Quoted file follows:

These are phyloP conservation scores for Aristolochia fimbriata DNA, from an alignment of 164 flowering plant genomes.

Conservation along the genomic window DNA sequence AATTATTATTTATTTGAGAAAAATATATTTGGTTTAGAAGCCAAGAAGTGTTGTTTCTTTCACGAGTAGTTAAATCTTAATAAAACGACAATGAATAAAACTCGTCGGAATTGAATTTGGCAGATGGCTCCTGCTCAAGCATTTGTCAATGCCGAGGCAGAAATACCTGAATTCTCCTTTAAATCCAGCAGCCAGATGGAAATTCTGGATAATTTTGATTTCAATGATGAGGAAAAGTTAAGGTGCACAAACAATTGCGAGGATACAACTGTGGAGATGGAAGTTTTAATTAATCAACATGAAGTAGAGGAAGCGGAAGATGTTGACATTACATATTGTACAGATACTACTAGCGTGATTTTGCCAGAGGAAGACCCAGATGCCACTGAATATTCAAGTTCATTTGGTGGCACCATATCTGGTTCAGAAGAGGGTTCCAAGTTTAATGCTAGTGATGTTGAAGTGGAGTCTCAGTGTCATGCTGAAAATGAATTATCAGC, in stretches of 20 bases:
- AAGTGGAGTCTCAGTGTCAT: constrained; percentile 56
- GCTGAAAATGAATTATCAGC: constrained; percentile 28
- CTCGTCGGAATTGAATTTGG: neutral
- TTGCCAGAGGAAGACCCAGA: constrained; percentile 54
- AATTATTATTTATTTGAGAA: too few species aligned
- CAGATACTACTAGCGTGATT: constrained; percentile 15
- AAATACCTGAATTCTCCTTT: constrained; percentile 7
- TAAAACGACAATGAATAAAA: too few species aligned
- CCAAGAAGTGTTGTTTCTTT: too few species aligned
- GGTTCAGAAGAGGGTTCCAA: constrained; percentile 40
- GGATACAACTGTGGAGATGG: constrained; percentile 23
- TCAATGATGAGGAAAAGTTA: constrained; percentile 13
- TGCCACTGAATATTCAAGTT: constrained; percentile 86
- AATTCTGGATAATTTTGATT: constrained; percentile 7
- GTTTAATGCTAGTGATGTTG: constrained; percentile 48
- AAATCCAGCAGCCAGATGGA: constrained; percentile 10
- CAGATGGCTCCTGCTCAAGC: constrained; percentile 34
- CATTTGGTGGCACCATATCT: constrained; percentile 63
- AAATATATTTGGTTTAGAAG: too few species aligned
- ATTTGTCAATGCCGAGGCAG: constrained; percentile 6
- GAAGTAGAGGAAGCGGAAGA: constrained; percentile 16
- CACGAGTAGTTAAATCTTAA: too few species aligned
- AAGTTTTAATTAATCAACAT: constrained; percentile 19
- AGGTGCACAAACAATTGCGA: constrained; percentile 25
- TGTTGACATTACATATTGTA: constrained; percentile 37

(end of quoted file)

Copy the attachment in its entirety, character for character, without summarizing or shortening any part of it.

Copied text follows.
These are phyloP conservation scores for Aristolochia fimbriata DNA, from an alignment of 164 flowering plant genomes.

Conservation along the genomic window DNA sequence AATTATTATTTATTTGAGAAAAATATATTTGGTTTAGAAGCCAAGAAGTGTTGTTTCTTTCACGAGTAGTTAAATCTTAATAAAACGACAATGAATAAAACTCGTCGGAATTGAATTTGGCAGATGGCTCCTGCTCAAGCATTTGTCAATGCCGAGGCAGAAATACCTGAATTCTCCTTTAAATCCAGCAGCCAGATGGAAATTCTGGATAATTTTGATTTCAATGATGAGGAAAAGTTAAGGTGCACAAACAATTGCGAGGATACAACTGTGGAGATGGAAGTTTTAATTAATCAACATGAAGTAGAGGAAGCGGAAGATGTTGACATTACATATTGTACAGATACTACTAGCGTGATTTTGCCAGAGGAAGACCCAGATGCCACTGAATATTCAAGTTCATTTGGTGGCACCATATCTGGTTCAGAAGAGGGTTCCAAGTTTAATGCTAGTGATGTTGAAGTGGAGTCTCAGTGTCATGCTGAAAATGAATTATCAGC, in stretches of 20 bases:
- AAGTGGAGTCTCAGTGTCAT: constrained; percentile 56
- GCTGAAAATGAATTATCAGC: constrained; percentile 28
- CTCGTCGGAATTGAATTTGG: neutral
- TTGCCAGAGGAAGACCCAGA: constrained; percentile 54
- AATTATTATTTATTTGAGAA: too few species aligned
- CAGATACTACTAGCGTGATT: constrained; percentile 15
- AAATACCTGAATTCTCCTTT: constrained; percentile 7
- TAAAACGACAATGAATAAAA: too few species aligned
- CCAAGAAGTGTTGTTTCTTT: too few species aligned
- GGTTCAGAAGAGGGTTCCAA: constrained; percentile 40
- GGATACAACTGTGGAGATGG: constrained; percentile 23
- TCAATGATGAGGAAAAGTTA: constrained; percentile 13
- TGCCACTGAATATTCAAGTT: constrained; percentile 86
- AATTCTGGATAATTTTGATT: constrained; percentile 7
- GTTTAATGCTAGTGATGTTG: constrained; percentile 48
- AAATCCAGCAGCCAGATGGA: constrained; percentile 10
- CAGATGGCTCCTGCTCAAGC: constrained; percentile 34
- CATTTGGTGGCACCATATCT: constrained; percentile 63
- AAATATATTTGGTTTAGAAG: too few species aligned
- ATTTGTCAATGCCGAGGCAG: constrained; percentile 6
- GAAGTAGAGGAAGCGGAAGA: constrained; percentile 16
- CACGAGTAGTTAAATCTTAA: too few species aligned
- AAGTTTTAATTAATCAACAT: constrained; percentile 19
- AGGTGCACAAACAATTGCGA: constrained; percentile 25
- TGTTGACATTACATATTGTA: constrained; percentile 37